The managers are split when it comes to Japan, where a rally began in fall 2012, when the Bank of Japan moved aggressively to shore up the lagging economy. The loose monetary policy seemed to be effective at first, but the Nikkei 225 was off 11% for 2014 through mid-February, as investors began losing confidence.

Horrocks believes the program can work, but Lowe is unconvinced. He calls Japan's demographics "horrible," with fewer workers supporting more and more retirees.

He did, however, recommend an investment in Lawson (LAWS) - Japan's largest chain of convenience stores - in fall 2012, just before the changes in monetary policy were put in place. In the past, investors worried about the firm's poor inventory management and thought the local market was saturated. "You'd walk into their stores on a Saturday night and they would be completely out of bento boxes," Lowe says. But Lawson executives are getting smarter about inventory, he says.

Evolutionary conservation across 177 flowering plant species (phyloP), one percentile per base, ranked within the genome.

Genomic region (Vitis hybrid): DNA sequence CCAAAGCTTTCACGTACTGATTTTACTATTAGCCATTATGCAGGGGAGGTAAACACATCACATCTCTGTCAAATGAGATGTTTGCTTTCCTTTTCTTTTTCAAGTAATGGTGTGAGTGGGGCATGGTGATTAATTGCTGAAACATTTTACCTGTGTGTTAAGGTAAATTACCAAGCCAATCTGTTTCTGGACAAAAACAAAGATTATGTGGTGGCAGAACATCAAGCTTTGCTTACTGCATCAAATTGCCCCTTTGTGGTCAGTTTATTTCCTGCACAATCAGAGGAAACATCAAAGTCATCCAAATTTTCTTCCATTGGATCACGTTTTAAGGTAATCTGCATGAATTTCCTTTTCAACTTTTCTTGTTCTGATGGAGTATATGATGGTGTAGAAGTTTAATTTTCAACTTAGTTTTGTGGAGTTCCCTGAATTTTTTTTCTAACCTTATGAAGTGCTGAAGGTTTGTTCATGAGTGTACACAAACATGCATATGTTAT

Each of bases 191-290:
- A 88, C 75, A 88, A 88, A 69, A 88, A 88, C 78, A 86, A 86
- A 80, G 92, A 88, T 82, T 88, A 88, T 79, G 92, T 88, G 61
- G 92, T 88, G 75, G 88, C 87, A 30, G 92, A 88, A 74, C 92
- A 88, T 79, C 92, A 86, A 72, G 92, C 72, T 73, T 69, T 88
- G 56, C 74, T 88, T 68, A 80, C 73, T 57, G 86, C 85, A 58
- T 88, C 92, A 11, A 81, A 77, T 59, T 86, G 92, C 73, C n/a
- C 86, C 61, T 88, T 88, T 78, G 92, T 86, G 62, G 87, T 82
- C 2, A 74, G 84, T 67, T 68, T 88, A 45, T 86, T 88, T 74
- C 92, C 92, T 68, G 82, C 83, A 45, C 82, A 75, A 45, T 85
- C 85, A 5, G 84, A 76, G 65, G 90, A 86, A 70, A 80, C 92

"They're pushing on a number of levers for bigger top-line growth, and that filters down to higher returns," Lowe says. He believes the chain has room to add new stores. For the 12 months through Feb. 19, the stock was down 2.6%, however.

Ilana Polyak, a Financial Planning contributing writer in Northampton, Mass., has also written for The New York Times, Money and Kiplinger's. Follow her on Twitter at @ilanapol.

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Robert Horrocks

Matthews Asian Growth & Income

Credentials: Ph.D. in Chinese economic history, Leeds University

Experience: Chief investment officer, Matthews Intl. Capital Mgmt. (2008-present); portfolio manager, Matthews Asia Growth & Income (2009-present); head of research, Mirae Asset Mgmt. (2006-2008); chief investment officer, Everbright Pramerica (2003-2006)

Ticker: MACSX

Inception of fund: 1994

Style: Pacific/Asia ex-Japan stock

AUM: $4.3 billion

3- and 5-year performance as of Jan. 31: 4.85%, 14.7%

Expense ratio: 1.11%

Front load: none

Min. investment: $2,500

Alpha: 2.48 vs. MSCI All Country World Index ex-U.S.